Of course this prompted calls for an immediate solution to a problem that has been brewing for years. As Canada's icebreaker fleet continues to age with no action on replacements (but many costly refits and life extensions).  The government has been fixated on replacing other ships for the navy and seemingly has no time to deal with icebreakers.

Offers of foreign ships, which would also require costly upgrades, are still being considered, but they would not be available this year in any event.  So far shipping has not been delayed for extended periods, but patience is wearing thin in some circles.

Amundsen has been in Halifax many times over the years for annual refits (when Halifax Shipyard was still in the ship repair business). It was built in 1978-79 by Burrard Dry Dock Co Ltd in North Vancouver as Franklin. Renamed Sir John Franklin in 1981 it was based in St. John's, NL until laid up in 1995. It was re-activated and then transferred to Quebec for the winter of 1997-98, then placed in reserve in 2000..
In 2002-2003 it was converted to an arctic research vessel, but to help out with icebreaking in the winter and renamed Amundsen.

In 2007-2008 it was intentionally "frozen in" in the Beaufort Sea to conduct research.
In 2011 it was removed from service while four of its six main engines were replaced and did not return to service until 2013. Several times over the past few years its research programs have been curtailed or  scrubbed completely due to various ice conditions in the Strait of Belle Isle and Hudson Bay, where its services as an icebreaker were needed.

According to the CCG"s maintenance calender Amundsen was to have a lengthy drydocking and refit just last summer. However with ships of this vintage more such problems can be expected. Sister ship Des Groseilliers, Pierre Radisson and Henry Larsen have also had their own mechanical issues and have undergone extensive refits in recent years or have ones planned in the next year or two.

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Dutch General Cargo

Halifax general cargo stats were down last year, but they are getting off to a better start this year thanks to a pair of Dutch general cargo ships in port today, both carrying steel.

Ijsselborg arrived on February 12 with a cargo of rails for CN. The rails are manufactured in Poland and CN seems to have an inexhaustible demand. There is a more or less constant flow of rails into the port. They are stockpiled on pier 27-28 and shipped out on special railway cars. Once the stockpile begins to get low, another ship arrives.



Ijsselborg dates from 2010 when it was built by Damen's Yichang yard in China. It measures 8,999 grt, 12,016 dwt (also quoted as 11,000) and carries a pair of 80 tonne cranes that can work in tandem. The ship is currently operated by Royal Wagenborg, but has previously worked as Nordana Sarah (in 2015), Clipper Alba (2012-2015) Ijsselborg (2011-2012) and Onego Houston (2011) and was built as Ijsselborg.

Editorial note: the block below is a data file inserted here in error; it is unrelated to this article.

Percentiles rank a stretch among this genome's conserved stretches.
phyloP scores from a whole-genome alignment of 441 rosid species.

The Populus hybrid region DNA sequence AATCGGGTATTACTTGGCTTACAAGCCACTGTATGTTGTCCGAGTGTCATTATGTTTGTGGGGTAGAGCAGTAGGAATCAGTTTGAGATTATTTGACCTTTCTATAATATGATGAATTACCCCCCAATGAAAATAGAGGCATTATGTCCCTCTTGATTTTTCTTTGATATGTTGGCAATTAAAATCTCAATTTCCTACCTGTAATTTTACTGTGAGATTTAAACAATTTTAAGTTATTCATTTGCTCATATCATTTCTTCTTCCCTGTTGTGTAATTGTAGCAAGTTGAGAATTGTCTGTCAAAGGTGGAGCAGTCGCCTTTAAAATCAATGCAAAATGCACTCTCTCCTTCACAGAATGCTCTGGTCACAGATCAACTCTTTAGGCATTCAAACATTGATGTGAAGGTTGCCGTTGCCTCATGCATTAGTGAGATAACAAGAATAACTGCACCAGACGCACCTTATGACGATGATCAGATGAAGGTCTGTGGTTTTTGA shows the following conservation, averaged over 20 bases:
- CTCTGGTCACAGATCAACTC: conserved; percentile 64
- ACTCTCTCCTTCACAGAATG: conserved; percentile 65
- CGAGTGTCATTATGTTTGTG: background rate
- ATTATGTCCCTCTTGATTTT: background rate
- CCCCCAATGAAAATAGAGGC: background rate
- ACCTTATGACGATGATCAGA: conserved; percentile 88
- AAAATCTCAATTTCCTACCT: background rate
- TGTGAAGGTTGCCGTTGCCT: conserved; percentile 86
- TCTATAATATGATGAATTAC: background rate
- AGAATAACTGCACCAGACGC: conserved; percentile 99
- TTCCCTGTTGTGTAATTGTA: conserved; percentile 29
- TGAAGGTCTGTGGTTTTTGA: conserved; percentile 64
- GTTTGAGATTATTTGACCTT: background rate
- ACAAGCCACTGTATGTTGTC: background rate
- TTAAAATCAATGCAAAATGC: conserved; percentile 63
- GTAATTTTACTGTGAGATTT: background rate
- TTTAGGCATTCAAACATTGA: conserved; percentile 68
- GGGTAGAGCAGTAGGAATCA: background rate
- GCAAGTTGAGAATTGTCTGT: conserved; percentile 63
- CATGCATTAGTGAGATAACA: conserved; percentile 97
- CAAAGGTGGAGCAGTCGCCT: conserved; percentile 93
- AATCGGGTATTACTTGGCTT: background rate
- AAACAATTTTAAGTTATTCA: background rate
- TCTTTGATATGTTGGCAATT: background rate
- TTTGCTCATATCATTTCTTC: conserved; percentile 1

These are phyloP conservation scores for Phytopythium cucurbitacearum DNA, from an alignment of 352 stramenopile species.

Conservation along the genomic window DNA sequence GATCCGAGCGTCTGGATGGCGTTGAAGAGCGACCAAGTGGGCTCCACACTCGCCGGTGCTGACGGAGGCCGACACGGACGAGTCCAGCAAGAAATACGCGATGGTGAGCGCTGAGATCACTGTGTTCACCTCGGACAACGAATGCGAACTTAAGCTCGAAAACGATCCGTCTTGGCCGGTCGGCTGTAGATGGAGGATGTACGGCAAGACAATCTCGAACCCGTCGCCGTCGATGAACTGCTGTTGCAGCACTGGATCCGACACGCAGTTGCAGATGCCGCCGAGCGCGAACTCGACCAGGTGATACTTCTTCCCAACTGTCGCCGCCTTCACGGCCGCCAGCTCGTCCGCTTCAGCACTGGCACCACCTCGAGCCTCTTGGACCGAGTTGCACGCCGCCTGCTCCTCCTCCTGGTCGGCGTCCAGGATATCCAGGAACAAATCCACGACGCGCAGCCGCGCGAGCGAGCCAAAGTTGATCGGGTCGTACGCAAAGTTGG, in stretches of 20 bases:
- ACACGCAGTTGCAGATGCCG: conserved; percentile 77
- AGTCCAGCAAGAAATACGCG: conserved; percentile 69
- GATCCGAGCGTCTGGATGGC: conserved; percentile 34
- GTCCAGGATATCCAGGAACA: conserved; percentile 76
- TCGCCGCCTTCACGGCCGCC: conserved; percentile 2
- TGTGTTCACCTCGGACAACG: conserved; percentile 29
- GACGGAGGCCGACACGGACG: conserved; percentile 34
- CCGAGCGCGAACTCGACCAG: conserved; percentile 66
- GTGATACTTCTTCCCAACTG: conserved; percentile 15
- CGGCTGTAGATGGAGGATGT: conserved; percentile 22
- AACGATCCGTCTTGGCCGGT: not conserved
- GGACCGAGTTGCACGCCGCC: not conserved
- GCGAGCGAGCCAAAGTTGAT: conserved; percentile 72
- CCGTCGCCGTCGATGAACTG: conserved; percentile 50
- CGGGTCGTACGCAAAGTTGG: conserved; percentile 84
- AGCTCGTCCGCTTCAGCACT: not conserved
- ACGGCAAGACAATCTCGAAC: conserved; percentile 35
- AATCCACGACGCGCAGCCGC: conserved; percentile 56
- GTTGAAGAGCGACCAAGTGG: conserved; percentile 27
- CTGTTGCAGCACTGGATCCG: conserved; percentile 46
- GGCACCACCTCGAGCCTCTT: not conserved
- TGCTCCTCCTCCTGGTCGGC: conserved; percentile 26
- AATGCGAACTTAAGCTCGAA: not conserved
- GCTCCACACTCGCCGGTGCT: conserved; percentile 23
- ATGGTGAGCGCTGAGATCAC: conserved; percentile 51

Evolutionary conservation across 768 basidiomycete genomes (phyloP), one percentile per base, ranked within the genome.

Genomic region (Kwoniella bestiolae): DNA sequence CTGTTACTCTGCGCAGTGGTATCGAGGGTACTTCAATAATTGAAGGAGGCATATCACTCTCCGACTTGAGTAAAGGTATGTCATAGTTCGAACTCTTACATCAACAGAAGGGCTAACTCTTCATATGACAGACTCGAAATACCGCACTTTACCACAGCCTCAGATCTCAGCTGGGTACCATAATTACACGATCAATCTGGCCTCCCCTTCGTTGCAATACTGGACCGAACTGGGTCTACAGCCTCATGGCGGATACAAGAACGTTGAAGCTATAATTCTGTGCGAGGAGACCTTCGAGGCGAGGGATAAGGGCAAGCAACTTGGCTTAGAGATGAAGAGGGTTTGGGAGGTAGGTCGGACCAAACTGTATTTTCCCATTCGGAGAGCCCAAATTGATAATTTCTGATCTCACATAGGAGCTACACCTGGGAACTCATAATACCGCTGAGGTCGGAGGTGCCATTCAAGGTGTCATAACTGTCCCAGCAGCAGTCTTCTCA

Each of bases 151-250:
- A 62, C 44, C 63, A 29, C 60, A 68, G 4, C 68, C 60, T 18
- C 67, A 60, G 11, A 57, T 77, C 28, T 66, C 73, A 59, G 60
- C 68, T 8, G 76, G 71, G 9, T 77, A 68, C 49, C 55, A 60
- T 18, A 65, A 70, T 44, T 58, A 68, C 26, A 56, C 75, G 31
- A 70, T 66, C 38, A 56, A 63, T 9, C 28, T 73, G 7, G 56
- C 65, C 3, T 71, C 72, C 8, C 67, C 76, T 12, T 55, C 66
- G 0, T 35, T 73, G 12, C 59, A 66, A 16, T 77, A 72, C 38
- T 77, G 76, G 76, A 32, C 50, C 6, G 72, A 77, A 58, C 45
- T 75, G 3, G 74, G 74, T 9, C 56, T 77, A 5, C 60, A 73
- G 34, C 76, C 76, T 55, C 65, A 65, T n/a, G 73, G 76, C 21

Meanwhile at the opposite end of the port BBC Challenger was at pier 9C unloading drill pipe loaded in Louisiana. A similar vessel, it was built in 2008 by Damen Yichang and measures 7878 grt, 11,121 dwt, and also carries a pair of 80 tonne cranes.


It was built as Marina I and was renamed Clipper Marina (2008-2009), Marina I (2009-2010) and Thorco Challenger (2010-2017).
The drill pipe cargo is likely intended for the BP drilling program due to start later this spring.

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Wednesday, February 14, 2018

THE Alliance relents

After announcing that Halifax would be left out of THE Alliance's AL6 loop in favour of Baltimore starting in April, the line has apparently relented and re-instated the old port rotation.

This will mean that the four K-Line ships serving the loop will continue to call at Cerescorp's terminal at Fairview Cove. Starting in Italy, and calling in Spain and France, the ships make Halifax the first North American stop, then go on to New York, Norfolk and Savannah before returning to the Mediterranean.


Brotonne Bridge is the only one of the four ships built in 2010. 


The four  five ships on the loop, Brotonne Bridge, Bilbao Bridge, Brevik Bridge, Berlin Bridge and Budapest Bridge are 4526 TEU sister ships built by Samsung in 2010-2011.

Although THE Alliance members HAPAG-Lloyd, MOL, NYK, Yang Ming and K-Line operate the service, non-member ZIM also contributes containers.
HAPAG-Lloyd also owns UASC (United Arab Shipping Corp) and Hamburg-Sud. The Japanese container lines NYK, MOL and K-Line are also merging their operations this year, but how that will play out is still in the wind. NYK owns Cerescorp.

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Sunday, February 11, 2018

Sunday Report

CSL Argosy arrived for bunkers today, making it the fourth CSL ship in Halifax in a week.